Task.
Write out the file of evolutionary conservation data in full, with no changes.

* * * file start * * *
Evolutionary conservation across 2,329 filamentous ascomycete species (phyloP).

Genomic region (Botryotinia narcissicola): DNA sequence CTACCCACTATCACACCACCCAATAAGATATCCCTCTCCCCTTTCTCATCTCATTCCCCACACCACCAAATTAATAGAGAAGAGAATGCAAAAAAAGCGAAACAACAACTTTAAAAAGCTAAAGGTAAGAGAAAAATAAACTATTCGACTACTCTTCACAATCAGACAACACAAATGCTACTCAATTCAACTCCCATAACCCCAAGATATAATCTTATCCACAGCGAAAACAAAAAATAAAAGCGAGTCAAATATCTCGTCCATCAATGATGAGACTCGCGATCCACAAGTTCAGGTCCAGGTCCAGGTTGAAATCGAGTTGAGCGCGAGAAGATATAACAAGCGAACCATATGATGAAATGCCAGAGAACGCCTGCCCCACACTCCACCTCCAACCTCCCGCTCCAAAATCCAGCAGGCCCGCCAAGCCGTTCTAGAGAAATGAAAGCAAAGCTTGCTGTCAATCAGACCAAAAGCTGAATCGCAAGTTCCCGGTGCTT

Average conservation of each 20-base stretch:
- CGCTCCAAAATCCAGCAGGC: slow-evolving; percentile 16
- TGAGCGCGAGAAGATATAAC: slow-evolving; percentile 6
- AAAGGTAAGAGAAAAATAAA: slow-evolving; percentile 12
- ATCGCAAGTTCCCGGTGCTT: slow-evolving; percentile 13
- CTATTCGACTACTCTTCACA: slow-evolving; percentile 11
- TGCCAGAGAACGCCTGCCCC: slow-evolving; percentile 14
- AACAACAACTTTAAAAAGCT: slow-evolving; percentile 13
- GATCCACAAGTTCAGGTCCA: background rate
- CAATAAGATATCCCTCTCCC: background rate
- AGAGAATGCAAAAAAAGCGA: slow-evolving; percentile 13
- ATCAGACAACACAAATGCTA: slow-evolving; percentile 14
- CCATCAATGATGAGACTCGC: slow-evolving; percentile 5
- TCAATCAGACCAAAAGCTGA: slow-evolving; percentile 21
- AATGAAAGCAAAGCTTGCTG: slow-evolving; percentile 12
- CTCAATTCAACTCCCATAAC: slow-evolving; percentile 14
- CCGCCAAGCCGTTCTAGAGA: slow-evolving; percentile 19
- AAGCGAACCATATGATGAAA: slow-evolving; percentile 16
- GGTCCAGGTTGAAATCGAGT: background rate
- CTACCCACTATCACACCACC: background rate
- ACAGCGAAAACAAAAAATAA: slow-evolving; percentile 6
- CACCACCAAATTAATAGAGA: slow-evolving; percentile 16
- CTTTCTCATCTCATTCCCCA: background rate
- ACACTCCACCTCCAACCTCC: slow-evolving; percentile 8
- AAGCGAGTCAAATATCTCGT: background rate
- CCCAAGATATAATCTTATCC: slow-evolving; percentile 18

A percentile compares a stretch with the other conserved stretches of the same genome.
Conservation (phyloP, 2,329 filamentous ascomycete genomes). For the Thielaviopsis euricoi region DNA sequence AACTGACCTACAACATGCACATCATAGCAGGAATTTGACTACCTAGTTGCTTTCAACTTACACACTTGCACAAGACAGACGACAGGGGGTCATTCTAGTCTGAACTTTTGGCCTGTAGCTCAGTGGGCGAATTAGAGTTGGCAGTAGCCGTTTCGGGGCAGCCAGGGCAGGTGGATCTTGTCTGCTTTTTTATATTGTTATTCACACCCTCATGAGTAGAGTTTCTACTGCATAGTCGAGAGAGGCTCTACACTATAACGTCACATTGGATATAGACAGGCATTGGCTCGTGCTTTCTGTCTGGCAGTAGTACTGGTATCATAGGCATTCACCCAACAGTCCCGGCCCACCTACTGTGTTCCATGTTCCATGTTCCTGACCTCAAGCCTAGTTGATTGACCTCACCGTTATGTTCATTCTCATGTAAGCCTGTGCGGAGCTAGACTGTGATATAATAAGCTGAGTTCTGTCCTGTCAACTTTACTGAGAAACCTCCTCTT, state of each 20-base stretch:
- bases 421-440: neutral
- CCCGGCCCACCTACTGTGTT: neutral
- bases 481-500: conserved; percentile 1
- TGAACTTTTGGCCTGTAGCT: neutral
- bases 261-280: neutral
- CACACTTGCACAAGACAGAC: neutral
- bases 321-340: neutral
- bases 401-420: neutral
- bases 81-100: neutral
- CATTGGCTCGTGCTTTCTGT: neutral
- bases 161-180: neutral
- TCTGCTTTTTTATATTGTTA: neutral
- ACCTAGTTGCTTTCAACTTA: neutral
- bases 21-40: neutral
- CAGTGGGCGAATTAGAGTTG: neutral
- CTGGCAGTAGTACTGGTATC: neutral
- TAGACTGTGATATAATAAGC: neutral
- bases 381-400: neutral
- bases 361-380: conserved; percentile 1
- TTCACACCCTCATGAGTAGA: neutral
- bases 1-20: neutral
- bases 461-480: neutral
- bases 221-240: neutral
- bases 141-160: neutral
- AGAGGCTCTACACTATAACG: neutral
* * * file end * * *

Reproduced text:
Evolutionary conservation across 2,329 filamentous ascomycete species (phyloP).

Genomic region (Botryotinia narcissicola): DNA sequence CTACCCACTATCACACCACCCAATAAGATATCCCTCTCCCCTTTCTCATCTCATTCCCCACACCACCAAATTAATAGAGAAGAGAATGCAAAAAAAGCGAAACAACAACTTTAAAAAGCTAAAGGTAAGAGAAAAATAAACTATTCGACTACTCTTCACAATCAGACAACACAAATGCTACTCAATTCAACTCCCATAACCCCAAGATATAATCTTATCCACAGCGAAAACAAAAAATAAAAGCGAGTCAAATATCTCGTCCATCAATGATGAGACTCGCGATCCACAAGTTCAGGTCCAGGTCCAGGTTGAAATCGAGTTGAGCGCGAGAAGATATAACAAGCGAACCATATGATGAAATGCCAGAGAACGCCTGCCCCACACTCCACCTCCAACCTCCCGCTCCAAAATCCAGCAGGCCCGCCAAGCCGTTCTAGAGAAATGAAAGCAAAGCTTGCTGTCAATCAGACCAAAAGCTGAATCGCAAGTTCCCGGTGCTT

Average conservation of each 20-base stretch:
- CGCTCCAAAATCCAGCAGGC: slow-evolving; percentile 16
- TGAGCGCGAGAAGATATAAC: slow-evolving; percentile 6
- AAAGGTAAGAGAAAAATAAA: slow-evolving; percentile 12
- ATCGCAAGTTCCCGGTGCTT: slow-evolving; percentile 13
- CTATTCGACTACTCTTCACA: slow-evolving; percentile 11
- TGCCAGAGAACGCCTGCCCC: slow-evolving; percentile 14
- AACAACAACTTTAAAAAGCT: slow-evolving; percentile 13
- GATCCACAAGTTCAGGTCCA: background rate
- CAATAAGATATCCCTCTCCC: background rate
- AGAGAATGCAAAAAAAGCGA: slow-evolving; percentile 13
- ATCAGACAACACAAATGCTA: slow-evolving; percentile 14
- CCATCAATGATGAGACTCGC: slow-evolving; percentile 5
- TCAATCAGACCAAAAGCTGA: slow-evolving; percentile 21
- AATGAAAGCAAAGCTTGCTG: slow-evolving; percentile 12
- CTCAATTCAACTCCCATAAC: slow-evolving; percentile 14
- CCGCCAAGCCGTTCTAGAGA: slow-evolving; percentile 19
- AAGCGAACCATATGATGAAA: slow-evolving; percentile 16
- GGTCCAGGTTGAAATCGAGT: background rate
- CTACCCACTATCACACCACC: background rate
- ACAGCGAAAACAAAAAATAA: slow-evolving; percentile 6
- CACCACCAAATTAATAGAGA: slow-evolving; percentile 16
- CTTTCTCATCTCATTCCCCA: background rate
- ACACTCCACCTCCAACCTCC: slow-evolving; percentile 8
- AAGCGAGTCAAATATCTCGT: background rate
- CCCAAGATATAATCTTATCC: slow-evolving; percentile 18

A percentile compares a stretch with the other conserved stretches of the same genome.
Conservation (phyloP, 2,329 filamentous ascomycete genomes). For the Thielaviopsis euricoi region DNA sequence AACTGACCTACAACATGCACATCATAGCAGGAATTTGACTACCTAGTTGCTTTCAACTTACACACTTGCACAAGACAGACGACAGGGGGTCATTCTAGTCTGAACTTTTGGCCTGTAGCTCAGTGGGCGAATTAGAGTTGGCAGTAGCCGTTTCGGGGCAGCCAGGGCAGGTGGATCTTGTCTGCTTTTTTATATTGTTATTCACACCCTCATGAGTAGAGTTTCTACTGCATAGTCGAGAGAGGCTCTACACTATAACGTCACATTGGATATAGACAGGCATTGGCTCGTGCTTTCTGTCTGGCAGTAGTACTGGTATCATAGGCATTCACCCAACAGTCCCGGCCCACCTACTGTGTTCCATGTTCCATGTTCCTGACCTCAAGCCTAGTTGATTGACCTCACCGTTATGTTCATTCTCATGTAAGCCTGTGCGGAGCTAGACTGTGATATAATAAGCTGAGTTCTGTCCTGTCAACTTTACTGAGAAACCTCCTCTT, state of each 20-base stretch:
- bases 421-440: neutral
- CCCGGCCCACCTACTGTGTT: neutral
- bases 481-500: conserved; percentile 1
- TGAACTTTTGGCCTGTAGCT: neutral
- bases 261-280: neutral
- CACACTTGCACAAGACAGAC: neutral
- bases 321-340: neutral
- bases 401-420: neutral
- bases 81-100: neutral
- CATTGGCTCGTGCTTTCTGT: neutral
- bases 161-180: neutral
- TCTGCTTTTTTATATTGTTA: neutral
- ACCTAGTTGCTTTCAACTTA: neutral
- bases 21-40: neutral
- CAGTGGGCGAATTAGAGTTG: neutral
- CTGGCAGTAGTACTGGTATC: neutral
- TAGACTGTGATATAATAAGC: neutral
- bases 381-400: neutral
- bases 361-380: conserved; percentile 1
- TTCACACCCTCATGAGTAGA: neutral
- bases 1-20: neutral
- bases 461-480: neutral
- bases 221-240: neutral
- bases 141-160: neutral
- AGAGGCTCTACACTATAACG: neutral